In this article published in The Independent recently (which I found insightful but about which many of the 128 commenters expressed reservations and doubts), Professor David Bellos, a French literary translator, sings the praises of Google Translate, that extraordinary multilingual translation tool used by millions of web surfers. Bellos illuminates several points which many casual users of Google Translate may not have been aware of, including two which aroused my special interest.
1. English is the predominant “tool” in the Google operation. Because of its ubiquitousness in print, English provides Google with the major part of the input material on which its very complex translation operations are based.
2. Literary translators (like Bellos) play a quite important part in providing the essential raw material on which Google Translate relies.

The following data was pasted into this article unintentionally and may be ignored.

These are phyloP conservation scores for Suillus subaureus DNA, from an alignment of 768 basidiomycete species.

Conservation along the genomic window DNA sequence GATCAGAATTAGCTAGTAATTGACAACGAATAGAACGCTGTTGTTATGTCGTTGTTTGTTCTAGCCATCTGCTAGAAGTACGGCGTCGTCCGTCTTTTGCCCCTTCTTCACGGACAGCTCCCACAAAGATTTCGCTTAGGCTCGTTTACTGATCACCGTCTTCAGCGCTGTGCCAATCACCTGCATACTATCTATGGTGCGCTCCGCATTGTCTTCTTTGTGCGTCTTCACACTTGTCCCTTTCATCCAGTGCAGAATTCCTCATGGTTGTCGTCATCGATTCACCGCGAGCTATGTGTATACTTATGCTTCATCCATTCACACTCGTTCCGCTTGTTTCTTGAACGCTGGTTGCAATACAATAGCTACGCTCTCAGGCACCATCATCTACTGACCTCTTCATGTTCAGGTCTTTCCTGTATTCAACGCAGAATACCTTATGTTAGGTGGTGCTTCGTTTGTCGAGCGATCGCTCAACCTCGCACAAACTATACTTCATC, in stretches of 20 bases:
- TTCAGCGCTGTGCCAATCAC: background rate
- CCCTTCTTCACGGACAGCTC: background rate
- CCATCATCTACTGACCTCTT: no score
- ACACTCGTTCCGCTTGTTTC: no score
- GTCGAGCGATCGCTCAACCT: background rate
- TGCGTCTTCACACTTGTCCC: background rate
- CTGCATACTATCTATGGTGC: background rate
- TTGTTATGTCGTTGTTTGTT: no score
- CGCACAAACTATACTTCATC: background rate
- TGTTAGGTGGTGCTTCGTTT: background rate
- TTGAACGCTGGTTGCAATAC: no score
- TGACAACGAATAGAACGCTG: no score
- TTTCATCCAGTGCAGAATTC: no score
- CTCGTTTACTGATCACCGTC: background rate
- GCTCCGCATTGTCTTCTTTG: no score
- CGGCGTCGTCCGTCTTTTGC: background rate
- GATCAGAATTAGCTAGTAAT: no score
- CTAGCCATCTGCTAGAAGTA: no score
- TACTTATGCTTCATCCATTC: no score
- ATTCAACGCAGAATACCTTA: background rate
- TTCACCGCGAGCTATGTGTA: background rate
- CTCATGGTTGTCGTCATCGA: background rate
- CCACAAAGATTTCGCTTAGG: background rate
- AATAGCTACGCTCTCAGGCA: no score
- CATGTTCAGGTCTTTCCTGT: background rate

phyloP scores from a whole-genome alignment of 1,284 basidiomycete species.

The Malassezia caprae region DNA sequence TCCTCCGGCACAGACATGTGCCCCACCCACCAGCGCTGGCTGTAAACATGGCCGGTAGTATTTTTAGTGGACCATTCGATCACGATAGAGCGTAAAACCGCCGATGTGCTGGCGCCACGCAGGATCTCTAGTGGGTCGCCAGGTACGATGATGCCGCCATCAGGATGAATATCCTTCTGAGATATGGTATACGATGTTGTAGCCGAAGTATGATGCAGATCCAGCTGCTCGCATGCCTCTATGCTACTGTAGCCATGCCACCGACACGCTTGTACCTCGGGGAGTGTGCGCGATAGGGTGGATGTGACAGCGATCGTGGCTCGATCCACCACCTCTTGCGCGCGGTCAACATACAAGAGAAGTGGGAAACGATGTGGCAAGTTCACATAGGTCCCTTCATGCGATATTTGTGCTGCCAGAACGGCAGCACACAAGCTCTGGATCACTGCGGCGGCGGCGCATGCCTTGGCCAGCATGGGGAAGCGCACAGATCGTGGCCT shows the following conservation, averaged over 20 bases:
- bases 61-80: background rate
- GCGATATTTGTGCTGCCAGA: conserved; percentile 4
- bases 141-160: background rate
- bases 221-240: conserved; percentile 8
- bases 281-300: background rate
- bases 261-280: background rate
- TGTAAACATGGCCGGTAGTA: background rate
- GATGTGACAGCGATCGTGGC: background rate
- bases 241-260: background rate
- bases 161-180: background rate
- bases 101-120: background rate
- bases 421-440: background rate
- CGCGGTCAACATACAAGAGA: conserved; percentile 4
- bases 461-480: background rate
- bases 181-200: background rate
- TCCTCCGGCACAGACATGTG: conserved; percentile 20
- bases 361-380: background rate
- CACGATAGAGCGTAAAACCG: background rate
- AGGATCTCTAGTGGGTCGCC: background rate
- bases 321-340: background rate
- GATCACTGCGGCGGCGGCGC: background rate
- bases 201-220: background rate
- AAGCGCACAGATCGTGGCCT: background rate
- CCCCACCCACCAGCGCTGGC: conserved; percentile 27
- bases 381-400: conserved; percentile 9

Much more importantly, this thousand word article is an extract from Bellos’s recently published book on Translation: Is that a Fish in your Ear? and the Meaning of Everything, published in USA (by Faber) and more recently in UK (by Penguin). (Check the Wikipedia page on David Bellos.)
I have just ordered a copy and will offer more comments when I receive the book.
(See also a much earlier article , with references, published by the New York Times.)